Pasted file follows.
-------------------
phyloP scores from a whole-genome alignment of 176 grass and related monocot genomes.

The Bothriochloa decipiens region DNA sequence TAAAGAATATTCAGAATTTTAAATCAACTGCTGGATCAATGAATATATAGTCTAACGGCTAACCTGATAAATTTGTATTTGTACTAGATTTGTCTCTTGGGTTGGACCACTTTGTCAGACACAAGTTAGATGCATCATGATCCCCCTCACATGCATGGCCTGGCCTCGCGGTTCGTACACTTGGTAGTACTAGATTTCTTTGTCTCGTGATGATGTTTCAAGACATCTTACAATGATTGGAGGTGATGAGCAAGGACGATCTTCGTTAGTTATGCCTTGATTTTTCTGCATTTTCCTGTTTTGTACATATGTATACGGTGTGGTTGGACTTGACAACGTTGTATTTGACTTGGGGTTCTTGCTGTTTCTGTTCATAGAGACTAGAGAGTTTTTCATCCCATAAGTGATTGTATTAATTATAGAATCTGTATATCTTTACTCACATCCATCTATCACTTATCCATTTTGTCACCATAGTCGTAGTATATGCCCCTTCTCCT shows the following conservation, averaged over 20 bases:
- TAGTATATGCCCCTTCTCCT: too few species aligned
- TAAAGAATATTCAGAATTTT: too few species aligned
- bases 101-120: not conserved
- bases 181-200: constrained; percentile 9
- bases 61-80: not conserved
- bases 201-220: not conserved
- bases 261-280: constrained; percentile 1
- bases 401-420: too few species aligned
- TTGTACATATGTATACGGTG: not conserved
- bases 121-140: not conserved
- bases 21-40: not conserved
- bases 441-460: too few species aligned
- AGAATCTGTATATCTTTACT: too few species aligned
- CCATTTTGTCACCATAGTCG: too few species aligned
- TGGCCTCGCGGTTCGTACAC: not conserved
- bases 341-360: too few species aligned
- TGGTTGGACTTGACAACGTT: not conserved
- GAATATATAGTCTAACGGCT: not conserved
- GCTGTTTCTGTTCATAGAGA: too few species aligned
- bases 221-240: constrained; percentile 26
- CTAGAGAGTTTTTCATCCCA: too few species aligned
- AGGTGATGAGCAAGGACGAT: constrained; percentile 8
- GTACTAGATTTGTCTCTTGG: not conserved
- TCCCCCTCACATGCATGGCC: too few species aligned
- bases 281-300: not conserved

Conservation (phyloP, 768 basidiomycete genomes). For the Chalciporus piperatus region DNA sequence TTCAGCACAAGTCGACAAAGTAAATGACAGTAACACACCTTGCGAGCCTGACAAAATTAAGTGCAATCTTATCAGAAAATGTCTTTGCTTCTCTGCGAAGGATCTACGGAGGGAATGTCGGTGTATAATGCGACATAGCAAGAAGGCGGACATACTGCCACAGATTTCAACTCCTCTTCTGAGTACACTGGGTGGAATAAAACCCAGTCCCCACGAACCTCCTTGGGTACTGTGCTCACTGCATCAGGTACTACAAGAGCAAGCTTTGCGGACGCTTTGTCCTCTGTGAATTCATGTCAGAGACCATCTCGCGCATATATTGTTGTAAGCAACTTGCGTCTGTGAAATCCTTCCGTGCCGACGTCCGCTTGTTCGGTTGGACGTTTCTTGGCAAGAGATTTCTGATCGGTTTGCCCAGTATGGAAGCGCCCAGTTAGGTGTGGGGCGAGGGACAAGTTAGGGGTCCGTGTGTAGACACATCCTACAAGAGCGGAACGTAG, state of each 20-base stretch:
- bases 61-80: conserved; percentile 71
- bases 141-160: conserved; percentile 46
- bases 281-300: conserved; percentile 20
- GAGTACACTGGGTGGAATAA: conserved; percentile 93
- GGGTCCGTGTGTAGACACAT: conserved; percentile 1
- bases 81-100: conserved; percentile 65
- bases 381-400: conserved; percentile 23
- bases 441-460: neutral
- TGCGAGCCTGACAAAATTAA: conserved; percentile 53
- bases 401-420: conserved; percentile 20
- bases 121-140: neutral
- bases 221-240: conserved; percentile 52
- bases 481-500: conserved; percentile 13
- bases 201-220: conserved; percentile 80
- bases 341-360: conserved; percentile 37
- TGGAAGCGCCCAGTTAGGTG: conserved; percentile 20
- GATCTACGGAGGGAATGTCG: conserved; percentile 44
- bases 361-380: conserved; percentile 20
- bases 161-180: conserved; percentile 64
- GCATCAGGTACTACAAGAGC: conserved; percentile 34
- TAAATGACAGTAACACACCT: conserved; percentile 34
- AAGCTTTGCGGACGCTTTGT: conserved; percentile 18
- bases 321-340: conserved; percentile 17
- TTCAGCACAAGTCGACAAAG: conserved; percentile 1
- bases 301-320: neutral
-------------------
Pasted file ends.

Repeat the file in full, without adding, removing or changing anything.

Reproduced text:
phyloP scores from a whole-genome alignment of 176 grass and related monocot genomes.

The Bothriochloa decipiens region DNA sequence TAAAGAATATTCAGAATTTTAAATCAACTGCTGGATCAATGAATATATAGTCTAACGGCTAACCTGATAAATTTGTATTTGTACTAGATTTGTCTCTTGGGTTGGACCACTTTGTCAGACACAAGTTAGATGCATCATGATCCCCCTCACATGCATGGCCTGGCCTCGCGGTTCGTACACTTGGTAGTACTAGATTTCTTTGTCTCGTGATGATGTTTCAAGACATCTTACAATGATTGGAGGTGATGAGCAAGGACGATCTTCGTTAGTTATGCCTTGATTTTTCTGCATTTTCCTGTTTTGTACATATGTATACGGTGTGGTTGGACTTGACAACGTTGTATTTGACTTGGGGTTCTTGCTGTTTCTGTTCATAGAGACTAGAGAGTTTTTCATCCCATAAGTGATTGTATTAATTATAGAATCTGTATATCTTTACTCACATCCATCTATCACTTATCCATTTTGTCACCATAGTCGTAGTATATGCCCCTTCTCCT shows the following conservation, averaged over 20 bases:
- TAGTATATGCCCCTTCTCCT: too few species aligned
- TAAAGAATATTCAGAATTTT: too few species aligned
- bases 101-120: not conserved
- bases 181-200: constrained; percentile 9
- bases 61-80: not conserved
- bases 201-220: not conserved
- bases 261-280: constrained; percentile 1
- bases 401-420: too few species aligned
- TTGTACATATGTATACGGTG: not conserved
- bases 121-140: not conserved
- bases 21-40: not conserved
- bases 441-460: too few species aligned
- AGAATCTGTATATCTTTACT: too few species aligned
- CCATTTTGTCACCATAGTCG: too few species aligned
- TGGCCTCGCGGTTCGTACAC: not conserved
- bases 341-360: too few species aligned
- TGGTTGGACTTGACAACGTT: not conserved
- GAATATATAGTCTAACGGCT: not conserved
- GCTGTTTCTGTTCATAGAGA: too few species aligned
- bases 221-240: constrained; percentile 26
- CTAGAGAGTTTTTCATCCCA: too few species aligned
- AGGTGATGAGCAAGGACGAT: constrained; percentile 8
- GTACTAGATTTGTCTCTTGG: not conserved
- TCCCCCTCACATGCATGGCC: too few species aligned
- bases 281-300: not conserved

Conservation (phyloP, 768 basidiomycete genomes). For the Chalciporus piperatus region DNA sequence TTCAGCACAAGTCGACAAAGTAAATGACAGTAACACACCTTGCGAGCCTGACAAAATTAAGTGCAATCTTATCAGAAAATGTCTTTGCTTCTCTGCGAAGGATCTACGGAGGGAATGTCGGTGTATAATGCGACATAGCAAGAAGGCGGACATACTGCCACAGATTTCAACTCCTCTTCTGAGTACACTGGGTGGAATAAAACCCAGTCCCCACGAACCTCCTTGGGTACTGTGCTCACTGCATCAGGTACTACAAGAGCAAGCTTTGCGGACGCTTTGTCCTCTGTGAATTCATGTCAGAGACCATCTCGCGCATATATTGTTGTAAGCAACTTGCGTCTGTGAAATCCTTCCGTGCCGACGTCCGCTTGTTCGGTTGGACGTTTCTTGGCAAGAGATTTCTGATCGGTTTGCCCAGTATGGAAGCGCCCAGTTAGGTGTGGGGCGAGGGACAAGTTAGGGGTCCGTGTGTAGACACATCCTACAAGAGCGGAACGTAG, state of each 20-base stretch:
- bases 61-80: conserved; percentile 71
- bases 141-160: conserved; percentile 46
- bases 281-300: conserved; percentile 20
- GAGTACACTGGGTGGAATAA: conserved; percentile 93
- GGGTCCGTGTGTAGACACAT: conserved; percentile 1
- bases 81-100: conserved; percentile 65
- bases 381-400: conserved; percentile 23
- bases 441-460: neutral
- TGCGAGCCTGACAAAATTAA: conserved; percentile 53
- bases 401-420: conserved; percentile 20
- bases 121-140: neutral
- bases 221-240: conserved; percentile 52
- bases 481-500: conserved; percentile 13
- bases 201-220: conserved; percentile 80
- bases 341-360: conserved; percentile 37
- TGGAAGCGCCCAGTTAGGTG: conserved; percentile 20
- GATCTACGGAGGGAATGTCG: conserved; percentile 44
- bases 361-380: conserved; percentile 20
- bases 161-180: conserved; percentile 64
- GCATCAGGTACTACAAGAGC: conserved; percentile 34
- TAAATGACAGTAACACACCT: conserved; percentile 34
- AAGCTTTGCGGACGCTTTGT: conserved; percentile 18
- bases 321-340: conserved; percentile 17
- TTCAGCACAAGTCGACAAAG: conserved; percentile 1
- bases 301-320: neutral